Maryland may be one of the smallest U.S. states, but it has an impressive number of parks — 53 state and 18 national, to be exact.
These parks feature dense woodlands, forests, plains, and rolling hills, providing the perfect habitats for a wide range of hawks in Maryland. The east coast state is home to nine hawk species. Some are year-round residents, while other species are migrants that are usually found either in the winter or summer.
Hawks in Maryland are categorized into three groups: accipiter, buteo, and circus. Keep reading for more detailed insight into each species. You’ll find out more about each type, what they look like, and what they like to hunt, so keep your cameras and binoculars on standby; you don’t want to miss a single second of these stunning creatures!
- Scientific name: Accipiter cooperii
- Length: 15–18 inches
- Weight: 8–24 ounces
- Wingspan: 24–35 inches
Cooper’s hawks are year-round residents of Maryland that reside in almost all areas of the state. This species of hawk has even adapted to more populated areas, like suburban backyards, where they wait for the perfect moment to pounce on their prey. Once this accipiter locks down a possible target, it swoops down and grabs with its talons as it flies. Find this bird of prey setting up its nest in thick, dense woodlands.
Cooper’s hawks are medium-sized and share many of the same physical features as the sharp-shinned hawk. They both have slender bodies and graceful maneuvers, however, you can tell them apart because Cooper’s hawk has a larger head.
- Scientific name: Accipiter striatus
- Length: 9–13 inches
- Weight: 3–8 ounces
- Wingspan: 17–22 inches
Sharp-shinned hawks have a non-breeding population in many parts of Maryland. Despite that, you may spot this species of hawk year-round in the western regions of the state.
Cooper’s and sharp-shinned hawks are often mistaken for one another, but you can identify the medium-sized sharpies by their small heads. They also have dark-colored wings and backs, and their contrasting undersides are quite pale. Their long tails, a common accipiter trait, helps these birds hunt for food while in the air, which is a common accipiter trait.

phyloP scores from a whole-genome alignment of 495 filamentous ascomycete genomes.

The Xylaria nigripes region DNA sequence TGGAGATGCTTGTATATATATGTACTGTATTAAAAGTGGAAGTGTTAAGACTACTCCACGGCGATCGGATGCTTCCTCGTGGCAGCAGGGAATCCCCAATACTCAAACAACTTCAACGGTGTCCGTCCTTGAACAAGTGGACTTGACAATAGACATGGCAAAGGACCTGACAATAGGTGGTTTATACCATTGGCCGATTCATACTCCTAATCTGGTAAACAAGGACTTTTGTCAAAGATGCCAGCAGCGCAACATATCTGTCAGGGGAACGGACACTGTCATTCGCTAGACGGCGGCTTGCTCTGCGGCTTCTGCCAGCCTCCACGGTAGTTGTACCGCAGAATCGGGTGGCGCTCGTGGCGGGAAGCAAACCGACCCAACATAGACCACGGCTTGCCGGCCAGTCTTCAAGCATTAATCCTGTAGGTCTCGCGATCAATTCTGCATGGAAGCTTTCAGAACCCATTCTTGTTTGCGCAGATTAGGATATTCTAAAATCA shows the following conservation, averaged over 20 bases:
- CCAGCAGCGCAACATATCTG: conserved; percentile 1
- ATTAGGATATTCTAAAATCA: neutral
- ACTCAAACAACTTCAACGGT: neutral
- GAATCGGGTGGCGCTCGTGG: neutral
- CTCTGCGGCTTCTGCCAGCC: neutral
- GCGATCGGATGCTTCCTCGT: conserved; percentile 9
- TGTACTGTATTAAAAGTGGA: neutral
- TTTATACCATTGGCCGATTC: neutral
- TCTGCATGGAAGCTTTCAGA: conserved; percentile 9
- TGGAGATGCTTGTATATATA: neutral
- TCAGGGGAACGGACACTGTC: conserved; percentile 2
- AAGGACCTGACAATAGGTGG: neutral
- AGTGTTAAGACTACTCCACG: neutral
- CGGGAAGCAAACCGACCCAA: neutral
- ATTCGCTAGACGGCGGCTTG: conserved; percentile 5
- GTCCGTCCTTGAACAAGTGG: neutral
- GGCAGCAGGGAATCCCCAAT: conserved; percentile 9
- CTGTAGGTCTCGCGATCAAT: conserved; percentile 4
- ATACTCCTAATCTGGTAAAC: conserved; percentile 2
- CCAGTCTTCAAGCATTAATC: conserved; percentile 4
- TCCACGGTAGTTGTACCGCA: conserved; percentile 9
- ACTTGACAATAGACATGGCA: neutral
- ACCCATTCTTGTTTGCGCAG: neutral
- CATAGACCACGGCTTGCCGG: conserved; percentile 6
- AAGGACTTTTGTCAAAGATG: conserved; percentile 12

These carnivorous raptors are often seen in backyards, waiting around bird feeders for the smaller winged creatures that make up the majority of their diet (like songbirds, robins, and thrushes) to stop by so they can feast.
- Scientific name: Accipiter gentilis
- Length: 21–25 inches
- Weight: 22–48 ounces
- Wingspan: 40.5–46 inches
Northern goshawks are quite rare in Maryland, and because they tend to stay away from populated areas, you might not see them as frequently as other hawk types. If you do see one of them, though, it’ll most likely be in the winter and mainly in secluded, dense wooded areas and hardwood forests in the western parts of the state.
These predators are identified by the gray plumage covering their entire body. Much like other accipiters, these goshawks have short, round wings and long tails. Their most distinguishing feature, however, has to be their reddish eyes with white eyebrow-like stripes over them.
Goshawks, who get their name from the Old English word for “goose hawk,” are adept at hunting large birds, thanks to their intimidating size and fierce hunting skills. However, their diet isn’t restricted to birds; they hunt amphibians and small mammals, too.
- Scientific name: Buteo jamaicensis
- Length: 18–26 inches
- Weight: 24–51.5 ounces
- Wingspan: 45–52 inches
Red-tailed hawks are the most commonly seen raptors, not just in Maryland, but in all of North America. They prefer to set up their nesting grounds in woodlands, and their large size and cinnamon-red tail make them easy to spot in the state year-round.
Like typical buteos, red-tailed hawks are categorized by their wide, rounded wings and short tails. These hawks, who hunt mostly small to medium-sized mammals and rodents, are known to be highly defensive of their nesting ground and its surrounding territory, quickly getting aggressive with any bird that comes too close.
- Scientific name: Buteo platypterus
- Length: 13–17 inches
- Weight: 9–20 ounces
- Wingspan: 32–39 inches
Broad-winged hawks get their name from the size of their wings, of course! They also have a sturdy build, which is a physical trait shared by many other buteo birds.
They have a breeding-only population in Maryland, mainly in the western regions of the state. You’ll find them most commonly from springtime until fall rolls around. After that, they take off in hundreds to begin their migration route south for the winter.
When you get the chance, keep an eye out for them along roadsides and highways. They also like to perch on billboards and fence posts, scouting out their next victims. Their typical prey consists of small rodents and mammals, but they’ve been known to hunt reptiles, amphibians, and small insects as well.